May 3, 2010
The morning air was filled with news about a dropping from a local candidate for a congressional position.
The news said that the dropping will be at the house of a candidate for town councilor at 12pm.
Being me, I waited for the time while observing the people walking by the streets.
I had a hunch that at around 11:30am, people will start going about to try to get first in line.
And my hunch didn’t fail me. At around 11:30am, people from the seaside, the barangay street being beside our house, started walking to the main highway.
I needn’t wonder or ask where they are all headed. I knew where they were going – to the house of the candidate for town councilor for the dropping from the congressional candidate of their party.
And to confirm it, I asked one of them. They were not very silent about it. They openly said that they were going to get their share.
I asked my aunt, a neighbor of the town candidate who was in our place that day, how much was going to be ditributed per voter. She told me that a dropping happened the day before that day from the same party. It happened at a barangay near the town proper. She said that, Php 100 per voter was supposed to be distributed but the so-called “leaders” of the candidate clipped it to Php 50 per voter. She wasn’t certain about the amount for out barangay.
That day was also the birthday of my father, Belated Happy Birthday, ‘Tay., which is why my aunt was in our place and a few more people. It was some sort of a small gathering.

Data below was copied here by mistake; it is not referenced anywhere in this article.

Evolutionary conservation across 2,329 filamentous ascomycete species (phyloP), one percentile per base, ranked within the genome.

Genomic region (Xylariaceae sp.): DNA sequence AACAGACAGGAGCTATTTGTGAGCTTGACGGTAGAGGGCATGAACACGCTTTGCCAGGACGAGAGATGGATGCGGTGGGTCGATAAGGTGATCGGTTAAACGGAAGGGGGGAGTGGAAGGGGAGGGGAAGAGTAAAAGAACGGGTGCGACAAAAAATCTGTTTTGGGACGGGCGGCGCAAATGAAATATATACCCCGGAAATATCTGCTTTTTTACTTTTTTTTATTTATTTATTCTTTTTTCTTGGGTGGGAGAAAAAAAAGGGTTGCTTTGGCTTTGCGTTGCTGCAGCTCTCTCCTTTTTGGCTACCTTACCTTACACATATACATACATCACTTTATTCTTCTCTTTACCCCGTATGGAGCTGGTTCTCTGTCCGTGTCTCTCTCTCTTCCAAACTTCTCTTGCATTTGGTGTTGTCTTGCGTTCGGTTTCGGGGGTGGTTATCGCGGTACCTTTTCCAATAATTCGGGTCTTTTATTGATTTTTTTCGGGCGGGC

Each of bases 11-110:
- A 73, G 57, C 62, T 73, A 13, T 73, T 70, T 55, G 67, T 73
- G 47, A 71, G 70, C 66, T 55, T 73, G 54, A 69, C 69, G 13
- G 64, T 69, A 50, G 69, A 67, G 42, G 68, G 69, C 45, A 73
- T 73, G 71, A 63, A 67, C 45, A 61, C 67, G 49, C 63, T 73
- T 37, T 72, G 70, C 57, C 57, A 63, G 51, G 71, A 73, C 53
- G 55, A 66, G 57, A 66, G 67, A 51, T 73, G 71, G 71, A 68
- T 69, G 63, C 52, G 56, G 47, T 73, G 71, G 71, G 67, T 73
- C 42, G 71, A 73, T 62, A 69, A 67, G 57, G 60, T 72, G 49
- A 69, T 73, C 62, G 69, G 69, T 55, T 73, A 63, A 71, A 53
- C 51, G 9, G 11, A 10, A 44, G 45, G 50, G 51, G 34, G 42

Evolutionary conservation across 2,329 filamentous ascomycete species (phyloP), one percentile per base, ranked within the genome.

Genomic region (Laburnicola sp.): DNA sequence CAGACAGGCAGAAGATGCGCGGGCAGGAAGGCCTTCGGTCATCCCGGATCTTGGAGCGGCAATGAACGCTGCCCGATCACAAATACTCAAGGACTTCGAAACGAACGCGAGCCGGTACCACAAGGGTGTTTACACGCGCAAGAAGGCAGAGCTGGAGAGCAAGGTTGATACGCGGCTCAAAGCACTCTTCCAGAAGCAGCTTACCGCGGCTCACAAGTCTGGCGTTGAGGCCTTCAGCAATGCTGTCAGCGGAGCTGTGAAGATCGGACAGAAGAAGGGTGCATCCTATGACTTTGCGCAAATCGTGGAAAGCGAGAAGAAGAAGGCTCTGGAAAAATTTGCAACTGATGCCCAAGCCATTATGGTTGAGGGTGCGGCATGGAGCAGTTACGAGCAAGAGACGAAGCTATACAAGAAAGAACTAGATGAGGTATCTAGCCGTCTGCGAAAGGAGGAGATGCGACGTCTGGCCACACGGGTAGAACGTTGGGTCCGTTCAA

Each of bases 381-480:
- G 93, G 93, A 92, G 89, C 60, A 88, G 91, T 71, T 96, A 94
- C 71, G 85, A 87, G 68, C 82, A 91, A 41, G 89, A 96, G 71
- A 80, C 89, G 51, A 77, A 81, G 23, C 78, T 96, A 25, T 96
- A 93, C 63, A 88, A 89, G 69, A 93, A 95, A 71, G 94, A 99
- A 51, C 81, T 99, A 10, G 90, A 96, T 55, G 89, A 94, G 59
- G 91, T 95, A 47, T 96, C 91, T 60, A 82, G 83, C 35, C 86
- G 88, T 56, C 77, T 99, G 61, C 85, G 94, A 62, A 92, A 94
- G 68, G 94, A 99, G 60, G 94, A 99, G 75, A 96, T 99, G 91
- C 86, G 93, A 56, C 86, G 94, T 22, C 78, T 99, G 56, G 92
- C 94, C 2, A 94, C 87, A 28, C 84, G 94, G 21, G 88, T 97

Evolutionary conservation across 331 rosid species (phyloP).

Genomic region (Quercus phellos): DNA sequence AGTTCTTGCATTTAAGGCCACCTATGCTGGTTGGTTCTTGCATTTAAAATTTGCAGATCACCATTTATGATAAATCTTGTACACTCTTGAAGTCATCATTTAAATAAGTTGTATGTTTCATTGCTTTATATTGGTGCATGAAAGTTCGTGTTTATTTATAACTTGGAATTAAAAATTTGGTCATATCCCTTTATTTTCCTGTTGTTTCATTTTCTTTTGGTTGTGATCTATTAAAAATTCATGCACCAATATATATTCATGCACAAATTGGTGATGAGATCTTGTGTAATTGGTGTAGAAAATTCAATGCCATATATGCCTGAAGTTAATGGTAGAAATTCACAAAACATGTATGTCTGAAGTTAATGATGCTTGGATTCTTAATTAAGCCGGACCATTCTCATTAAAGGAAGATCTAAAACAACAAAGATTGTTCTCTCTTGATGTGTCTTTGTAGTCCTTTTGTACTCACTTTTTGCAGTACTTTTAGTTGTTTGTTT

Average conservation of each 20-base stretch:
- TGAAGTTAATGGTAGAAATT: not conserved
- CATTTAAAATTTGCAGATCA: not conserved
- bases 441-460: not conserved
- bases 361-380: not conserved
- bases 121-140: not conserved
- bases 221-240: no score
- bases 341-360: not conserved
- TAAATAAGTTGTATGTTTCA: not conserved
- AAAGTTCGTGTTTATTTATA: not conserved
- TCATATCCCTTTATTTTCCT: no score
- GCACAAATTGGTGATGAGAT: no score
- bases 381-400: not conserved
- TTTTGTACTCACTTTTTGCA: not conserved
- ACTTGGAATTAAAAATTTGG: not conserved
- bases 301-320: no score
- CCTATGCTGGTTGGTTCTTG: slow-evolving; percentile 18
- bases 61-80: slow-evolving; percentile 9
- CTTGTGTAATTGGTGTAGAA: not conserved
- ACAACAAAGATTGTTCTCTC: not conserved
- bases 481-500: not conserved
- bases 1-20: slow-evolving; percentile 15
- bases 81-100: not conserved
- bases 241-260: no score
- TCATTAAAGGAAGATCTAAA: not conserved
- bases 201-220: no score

The talk during the drinking-part of the celebration centered around politics, the upcoming elections, and, of-course, the dropping.
As we were celebrating, people were still walking, headed to the drop site. Some of them, greeting my father while they pass by.
My aunt was even telling me, “If you’re not so shy, you’ll be there and get your share.”
However, being me, I couldn’t dare to such a place – crowded with people, eager to get their share of something.
At around 1pm, we saw people already headed back. We thought they already got their share. Apparently, they haven’t.
More people came back empty-handed. The afternoon ended and we didn’t hear
of anyone getting a share.
When the night came, I asked my mom what happened. I don’t deal with drunk people really well so, I left the table and got myself a fill of the TV. She told me that the reason the money wasn’t distributed was that the “leaders” were holding on to the money and didn’t seem to want to distribute it.
If you haven’t gotten it yet, I was talking about vote buying here.